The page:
Lemurs: Us

Posted: July 26, 2020 in transformation
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Lemurs, living only in the island of Madagascar, are unique, endangered and fascinating. I love their bright, wild, colorful eyes.

26 million people also live on Madagascar, the world’s fourth largest island. They are amazing and unique. Many are poor. Some we might say are endangered.

They live with many types of lemurs. Sclater’s lemurs have bright blue eyes. Other lemurs have red eyes. Sounds familiar.

Indris lemurs sing. The adults sing together, the younger lemurs sing out of sync. Same with us. Some in sync, some not. Across the planet, among the nations not in sync enough.

Ring-tail lemurs have stink fights, flicking their stinky tails at each other. Yup, our fights stink too. And worse. We savage each other.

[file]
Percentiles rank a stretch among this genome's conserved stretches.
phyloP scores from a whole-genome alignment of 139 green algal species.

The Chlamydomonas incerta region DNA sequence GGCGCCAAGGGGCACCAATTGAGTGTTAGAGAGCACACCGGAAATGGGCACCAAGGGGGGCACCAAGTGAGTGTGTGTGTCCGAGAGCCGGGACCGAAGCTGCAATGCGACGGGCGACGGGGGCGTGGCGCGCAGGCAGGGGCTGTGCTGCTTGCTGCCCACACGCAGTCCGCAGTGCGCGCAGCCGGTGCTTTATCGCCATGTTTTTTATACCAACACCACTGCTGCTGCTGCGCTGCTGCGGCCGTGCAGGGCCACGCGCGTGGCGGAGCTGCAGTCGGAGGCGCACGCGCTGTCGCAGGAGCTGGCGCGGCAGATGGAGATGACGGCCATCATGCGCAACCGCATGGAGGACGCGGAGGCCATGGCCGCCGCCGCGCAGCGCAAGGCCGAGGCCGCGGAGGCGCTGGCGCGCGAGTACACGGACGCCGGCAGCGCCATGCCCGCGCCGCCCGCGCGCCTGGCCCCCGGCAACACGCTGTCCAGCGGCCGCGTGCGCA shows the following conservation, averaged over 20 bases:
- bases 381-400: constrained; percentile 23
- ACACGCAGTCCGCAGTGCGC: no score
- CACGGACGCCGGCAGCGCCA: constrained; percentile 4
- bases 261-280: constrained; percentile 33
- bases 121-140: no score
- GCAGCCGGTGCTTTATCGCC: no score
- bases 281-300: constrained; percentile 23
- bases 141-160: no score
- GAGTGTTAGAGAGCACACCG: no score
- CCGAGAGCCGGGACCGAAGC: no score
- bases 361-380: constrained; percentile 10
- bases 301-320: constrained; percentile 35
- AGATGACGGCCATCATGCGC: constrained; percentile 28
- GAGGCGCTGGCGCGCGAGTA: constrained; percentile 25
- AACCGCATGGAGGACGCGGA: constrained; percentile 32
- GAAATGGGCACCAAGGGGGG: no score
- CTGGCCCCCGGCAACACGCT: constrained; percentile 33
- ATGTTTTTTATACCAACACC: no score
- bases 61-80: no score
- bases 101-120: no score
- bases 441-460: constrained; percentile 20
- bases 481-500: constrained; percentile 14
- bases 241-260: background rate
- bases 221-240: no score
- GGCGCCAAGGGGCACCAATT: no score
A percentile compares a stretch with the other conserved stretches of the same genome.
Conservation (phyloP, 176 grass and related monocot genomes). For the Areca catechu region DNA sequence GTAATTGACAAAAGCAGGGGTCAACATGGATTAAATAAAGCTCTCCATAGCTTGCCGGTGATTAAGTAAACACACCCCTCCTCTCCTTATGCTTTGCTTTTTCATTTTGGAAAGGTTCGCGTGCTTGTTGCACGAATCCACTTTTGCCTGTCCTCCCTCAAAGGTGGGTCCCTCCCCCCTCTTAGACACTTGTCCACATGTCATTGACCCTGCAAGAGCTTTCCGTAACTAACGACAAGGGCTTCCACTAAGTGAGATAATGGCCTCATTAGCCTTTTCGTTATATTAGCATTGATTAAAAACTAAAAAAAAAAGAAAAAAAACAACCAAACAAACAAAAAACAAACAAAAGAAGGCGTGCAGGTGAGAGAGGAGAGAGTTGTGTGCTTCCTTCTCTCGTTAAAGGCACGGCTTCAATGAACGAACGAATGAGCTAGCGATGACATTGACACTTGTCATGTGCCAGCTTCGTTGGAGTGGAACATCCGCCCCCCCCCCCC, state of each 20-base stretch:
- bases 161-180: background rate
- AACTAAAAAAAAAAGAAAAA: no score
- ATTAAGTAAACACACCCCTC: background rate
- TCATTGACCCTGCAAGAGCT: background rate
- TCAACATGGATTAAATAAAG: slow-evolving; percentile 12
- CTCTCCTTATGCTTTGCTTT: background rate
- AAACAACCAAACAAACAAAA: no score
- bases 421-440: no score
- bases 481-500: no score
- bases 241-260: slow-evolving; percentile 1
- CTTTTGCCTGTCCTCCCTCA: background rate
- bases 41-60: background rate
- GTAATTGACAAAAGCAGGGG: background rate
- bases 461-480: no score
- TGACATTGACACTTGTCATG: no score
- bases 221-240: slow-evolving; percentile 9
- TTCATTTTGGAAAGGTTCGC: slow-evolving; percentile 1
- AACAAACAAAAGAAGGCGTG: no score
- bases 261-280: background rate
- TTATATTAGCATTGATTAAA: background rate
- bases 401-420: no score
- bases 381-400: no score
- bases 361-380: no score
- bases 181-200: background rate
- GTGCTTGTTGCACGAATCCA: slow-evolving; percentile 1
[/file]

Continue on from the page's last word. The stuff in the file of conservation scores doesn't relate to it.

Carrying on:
Sifaka lemurs use signals and pitch intonations, and they laugh. Hmmm. Humanesque.

Lemur females rule their social groups. Maybe since we have so much in common with Lemurs, we should try that too.

On the other hands the ruling female lemurs snatch food out of the male’s grasps. Makes you wonder — matriarchy, just another form of dominance.

What if we tried an approach uncommon in the world of Lemurs or humans, a new arrangement, no dominance, no food snatching, male and female in sync, no one endangered, everyone with bright eyes.

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